People living in deprived areas are now more likely to be diagnosed with lung cancer at stage one or two following the NHS’ targeted on-the-spot screening drive.
The NHS in England began offering ‘lung MOTs’ in 2018, based out of trucks parked in supermarket carparks in areas with the lowest lung cancer survival rate.
New NHS data has now shown that more than a third (34.5%) of people diagnosed with lung cancer in the most deprived fifth of England were diagnosed at stage one or two – up from 30% in 2019.
Operating out of 43 sites across the country, including Liverpool, Manchester and Hull, the mobile trucks off on-the-spot chest scans for those at higher risk, including ex-smokers.
More than 300,000 people have attended a scan across all sites, of whom more than 1,750 people were diagnosed with lung cancer.
And more than three-quarters (76%) of them were caught at stage one or two, compared to just a third in 2018.
NHS England also launched today (24 April) a new advertising campaign in collaboration with the Roy Castle Lung Foundation to encourage people who are at-risk to attend the scans.
Dame Cally Palmer, national director for cancer, said: ‘These findings are incredibly important – they show the power behind targeted health programmes with the NHS continuing its drive to detect cancers earlier by going into the heart of communities that may be less likely to come forward.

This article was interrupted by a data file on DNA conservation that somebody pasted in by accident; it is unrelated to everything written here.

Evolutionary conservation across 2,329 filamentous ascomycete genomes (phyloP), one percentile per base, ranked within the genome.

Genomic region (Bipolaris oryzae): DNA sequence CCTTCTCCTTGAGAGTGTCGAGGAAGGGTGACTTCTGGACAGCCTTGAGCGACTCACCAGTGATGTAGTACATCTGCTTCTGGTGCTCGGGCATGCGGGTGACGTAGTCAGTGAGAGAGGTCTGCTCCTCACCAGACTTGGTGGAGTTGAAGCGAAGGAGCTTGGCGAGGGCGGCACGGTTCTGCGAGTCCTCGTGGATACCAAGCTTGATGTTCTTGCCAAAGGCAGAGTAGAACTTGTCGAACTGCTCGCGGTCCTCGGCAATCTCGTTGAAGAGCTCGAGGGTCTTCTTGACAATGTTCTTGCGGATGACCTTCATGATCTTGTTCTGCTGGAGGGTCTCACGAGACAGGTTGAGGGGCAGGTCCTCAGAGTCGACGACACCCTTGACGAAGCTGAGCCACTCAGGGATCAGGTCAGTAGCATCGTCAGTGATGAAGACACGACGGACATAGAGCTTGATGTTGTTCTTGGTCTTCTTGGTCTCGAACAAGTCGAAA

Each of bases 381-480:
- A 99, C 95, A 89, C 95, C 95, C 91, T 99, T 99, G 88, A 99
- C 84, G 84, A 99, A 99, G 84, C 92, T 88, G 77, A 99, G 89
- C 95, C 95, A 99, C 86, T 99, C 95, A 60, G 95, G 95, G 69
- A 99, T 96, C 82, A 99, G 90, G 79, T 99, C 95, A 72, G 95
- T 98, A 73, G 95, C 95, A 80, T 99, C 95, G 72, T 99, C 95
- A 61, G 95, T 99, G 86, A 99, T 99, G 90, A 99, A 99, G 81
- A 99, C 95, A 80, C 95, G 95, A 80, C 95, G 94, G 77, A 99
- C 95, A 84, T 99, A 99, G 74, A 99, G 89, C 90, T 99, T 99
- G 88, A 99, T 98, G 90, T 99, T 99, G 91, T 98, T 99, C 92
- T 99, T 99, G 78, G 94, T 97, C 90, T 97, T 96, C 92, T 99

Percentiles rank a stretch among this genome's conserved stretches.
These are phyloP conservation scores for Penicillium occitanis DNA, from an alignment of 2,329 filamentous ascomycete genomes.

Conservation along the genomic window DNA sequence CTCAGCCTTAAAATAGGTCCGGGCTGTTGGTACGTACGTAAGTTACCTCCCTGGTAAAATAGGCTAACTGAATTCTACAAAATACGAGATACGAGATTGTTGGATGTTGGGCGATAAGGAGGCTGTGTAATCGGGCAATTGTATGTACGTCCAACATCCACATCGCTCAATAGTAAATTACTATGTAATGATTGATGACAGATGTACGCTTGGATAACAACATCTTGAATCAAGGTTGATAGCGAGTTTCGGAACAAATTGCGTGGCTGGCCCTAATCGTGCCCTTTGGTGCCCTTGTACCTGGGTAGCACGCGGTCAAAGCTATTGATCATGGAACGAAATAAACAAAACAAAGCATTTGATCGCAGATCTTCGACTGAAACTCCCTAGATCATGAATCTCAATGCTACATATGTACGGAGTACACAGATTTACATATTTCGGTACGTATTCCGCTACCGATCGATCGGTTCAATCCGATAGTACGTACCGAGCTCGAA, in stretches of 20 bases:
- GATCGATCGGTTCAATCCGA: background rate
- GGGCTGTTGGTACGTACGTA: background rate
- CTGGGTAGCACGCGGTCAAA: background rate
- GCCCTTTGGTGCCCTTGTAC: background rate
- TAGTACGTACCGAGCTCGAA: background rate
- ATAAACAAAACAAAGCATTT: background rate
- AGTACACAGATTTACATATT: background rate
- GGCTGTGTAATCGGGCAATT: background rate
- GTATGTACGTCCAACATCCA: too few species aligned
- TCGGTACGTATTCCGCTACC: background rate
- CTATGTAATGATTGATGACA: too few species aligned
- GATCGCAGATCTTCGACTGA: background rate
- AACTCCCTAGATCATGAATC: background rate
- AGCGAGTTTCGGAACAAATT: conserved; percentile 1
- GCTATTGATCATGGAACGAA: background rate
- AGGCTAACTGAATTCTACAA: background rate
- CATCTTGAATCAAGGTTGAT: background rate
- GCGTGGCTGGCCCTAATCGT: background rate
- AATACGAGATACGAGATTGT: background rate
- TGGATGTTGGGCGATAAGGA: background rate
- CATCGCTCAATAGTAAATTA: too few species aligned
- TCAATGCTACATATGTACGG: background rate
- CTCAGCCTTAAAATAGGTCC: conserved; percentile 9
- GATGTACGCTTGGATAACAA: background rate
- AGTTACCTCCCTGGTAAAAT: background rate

‘While early diagnosis rates for cancer have traditionally been lower for deprived groups, thanks to the rollout of lung trucks, the NHS has turned a huge corner – and is now finding and treating those who would otherwise have been undetected.’
And Michelle Mitchell, Cancer Research UK’s chief executive, said: ‘It’s really encouraging to see these positive results from the rollout of the NHS lung trucks programme, around 14,300 cases of lung cancer each year in England are linked with deprivation and sadly, people living in England’s most deprived areas are more likely to die from the disease than those in less deprived areas.
‘Lung cancer is an area where significant progress needs to be made which will improve cancer inequalities, it’s also the most common cause of cancer death in the UK, but spotting it early – when treatment is more likely to be successful – can save lives.’